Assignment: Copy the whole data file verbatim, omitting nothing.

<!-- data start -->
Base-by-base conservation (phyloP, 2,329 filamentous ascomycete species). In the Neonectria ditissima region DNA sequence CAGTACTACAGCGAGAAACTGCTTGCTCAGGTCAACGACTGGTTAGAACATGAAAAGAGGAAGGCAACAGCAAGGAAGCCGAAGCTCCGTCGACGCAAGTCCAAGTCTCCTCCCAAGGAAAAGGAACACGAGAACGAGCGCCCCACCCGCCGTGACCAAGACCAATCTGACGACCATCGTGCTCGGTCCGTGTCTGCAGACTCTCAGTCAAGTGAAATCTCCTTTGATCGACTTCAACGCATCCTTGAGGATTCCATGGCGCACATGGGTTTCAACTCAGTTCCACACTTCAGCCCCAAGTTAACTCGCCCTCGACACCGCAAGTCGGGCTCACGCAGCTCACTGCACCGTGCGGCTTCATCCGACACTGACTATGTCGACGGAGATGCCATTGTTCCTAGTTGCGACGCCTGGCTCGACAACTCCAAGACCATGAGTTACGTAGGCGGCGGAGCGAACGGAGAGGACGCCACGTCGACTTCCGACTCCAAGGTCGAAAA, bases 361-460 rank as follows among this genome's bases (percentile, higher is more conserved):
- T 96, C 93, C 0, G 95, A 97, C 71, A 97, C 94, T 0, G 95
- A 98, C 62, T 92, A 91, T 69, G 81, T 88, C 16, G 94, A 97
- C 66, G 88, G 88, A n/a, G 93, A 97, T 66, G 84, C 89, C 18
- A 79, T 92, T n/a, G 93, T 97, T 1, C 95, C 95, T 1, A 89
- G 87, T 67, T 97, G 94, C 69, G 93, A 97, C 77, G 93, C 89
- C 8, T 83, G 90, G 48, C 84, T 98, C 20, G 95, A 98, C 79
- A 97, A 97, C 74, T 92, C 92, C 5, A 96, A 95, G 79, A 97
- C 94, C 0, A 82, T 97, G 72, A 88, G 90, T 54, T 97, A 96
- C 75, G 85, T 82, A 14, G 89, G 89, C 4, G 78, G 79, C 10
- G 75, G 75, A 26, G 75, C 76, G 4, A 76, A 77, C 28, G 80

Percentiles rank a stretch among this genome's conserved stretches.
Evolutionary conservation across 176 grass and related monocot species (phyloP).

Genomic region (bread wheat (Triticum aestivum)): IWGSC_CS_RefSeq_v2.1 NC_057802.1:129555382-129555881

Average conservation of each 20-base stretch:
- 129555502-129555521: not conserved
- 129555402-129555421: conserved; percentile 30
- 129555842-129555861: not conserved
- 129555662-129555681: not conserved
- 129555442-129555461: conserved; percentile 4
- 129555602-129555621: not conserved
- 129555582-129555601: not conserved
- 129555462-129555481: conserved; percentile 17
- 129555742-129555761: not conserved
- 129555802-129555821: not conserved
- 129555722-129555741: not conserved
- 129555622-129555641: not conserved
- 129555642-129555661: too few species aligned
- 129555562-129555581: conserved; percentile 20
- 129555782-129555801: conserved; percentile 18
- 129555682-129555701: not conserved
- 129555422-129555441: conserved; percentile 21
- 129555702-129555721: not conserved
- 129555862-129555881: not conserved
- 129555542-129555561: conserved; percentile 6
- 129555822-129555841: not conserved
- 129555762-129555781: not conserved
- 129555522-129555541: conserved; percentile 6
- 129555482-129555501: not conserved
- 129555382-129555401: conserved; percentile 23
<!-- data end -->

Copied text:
Base-by-base conservation (phyloP, 2,329 filamentous ascomycete species). In the Neonectria ditissima region DNA sequence CAGTACTACAGCGAGAAACTGCTTGCTCAGGTCAACGACTGGTTAGAACATGAAAAGAGGAAGGCAACAGCAAGGAAGCCGAAGCTCCGTCGACGCAAGTCCAAGTCTCCTCCCAAGGAAAAGGAACACGAGAACGAGCGCCCCACCCGCCGTGACCAAGACCAATCTGACGACCATCGTGCTCGGTCCGTGTCTGCAGACTCTCAGTCAAGTGAAATCTCCTTTGATCGACTTCAACGCATCCTTGAGGATTCCATGGCGCACATGGGTTTCAACTCAGTTCCACACTTCAGCCCCAAGTTAACTCGCCCTCGACACCGCAAGTCGGGCTCACGCAGCTCACTGCACCGTGCGGCTTCATCCGACACTGACTATGTCGACGGAGATGCCATTGTTCCTAGTTGCGACGCCTGGCTCGACAACTCCAAGACCATGAGTTACGTAGGCGGCGGAGCGAACGGAGAGGACGCCACGTCGACTTCCGACTCCAAGGTCGAAAA, bases 361-460 rank as follows among this genome's bases (percentile, higher is more conserved):
- T 96, C 93, C 0, G 95, A 97, C 71, A 97, C 94, T 0, G 95
- A 98, C 62, T 92, A 91, T 69, G 81, T 88, C 16, G 94, A 97
- C 66, G 88, G 88, A n/a, G 93, A 97, T 66, G 84, C 89, C 18
- A 79, T 92, T n/a, G 93, T 97, T 1, C 95, C 95, T 1, A 89
- G 87, T 67, T 97, G 94, C 69, G 93, A 97, C 77, G 93, C 89
- C 8, T 83, G 90, G 48, C 84, T 98, C 20, G 95, A 98, C 79
- A 97, A 97, C 74, T 92, C 92, C 5, A 96, A 95, G 79, A 97
- C 94, C 0, A 82, T 97, G 72, A 88, G 90, T 54, T 97, A 96
- C 75, G 85, T 82, A 14, G 89, G 89, C 4, G 78, G 79, C 10
- G 75, G 75, A 26, G 75, C 76, G 4, A 76, A 77, C 28, G 80

Percentiles rank a stretch among this genome's conserved stretches.
Evolutionary conservation across 176 grass and related monocot species (phyloP).

Genomic region (bread wheat (Triticum aestivum)): IWGSC_CS_RefSeq_v2.1 NC_057802.1:129555382-129555881

Average conservation of each 20-base stretch:
- 129555502-129555521: not conserved
- 129555402-129555421: conserved; percentile 30
- 129555842-129555861: not conserved
- 129555662-129555681: not conserved
- 129555442-129555461: conserved; percentile 4
- 129555602-129555621: not conserved
- 129555582-129555601: not conserved
- 129555462-129555481: conserved; percentile 17
- 129555742-129555761: not conserved
- 129555802-129555821: not conserved
- 129555722-129555741: not conserved
- 129555622-129555641: not conserved
- 129555642-129555661: too few species aligned
- 129555562-129555581: conserved; percentile 20
- 129555782-129555801: conserved; percentile 18
- 129555682-129555701: not conserved
- 129555422-129555441: conserved; percentile 21
- 129555702-129555721: not conserved
- 129555862-129555881: not conserved
- 129555542-129555561: conserved; percentile 6
- 129555822-129555841: not conserved
- 129555762-129555781: not conserved
- 129555522-129555541: conserved; percentile 6
- 129555482-129555501: not conserved
- 129555382-129555401: conserved; percentile 23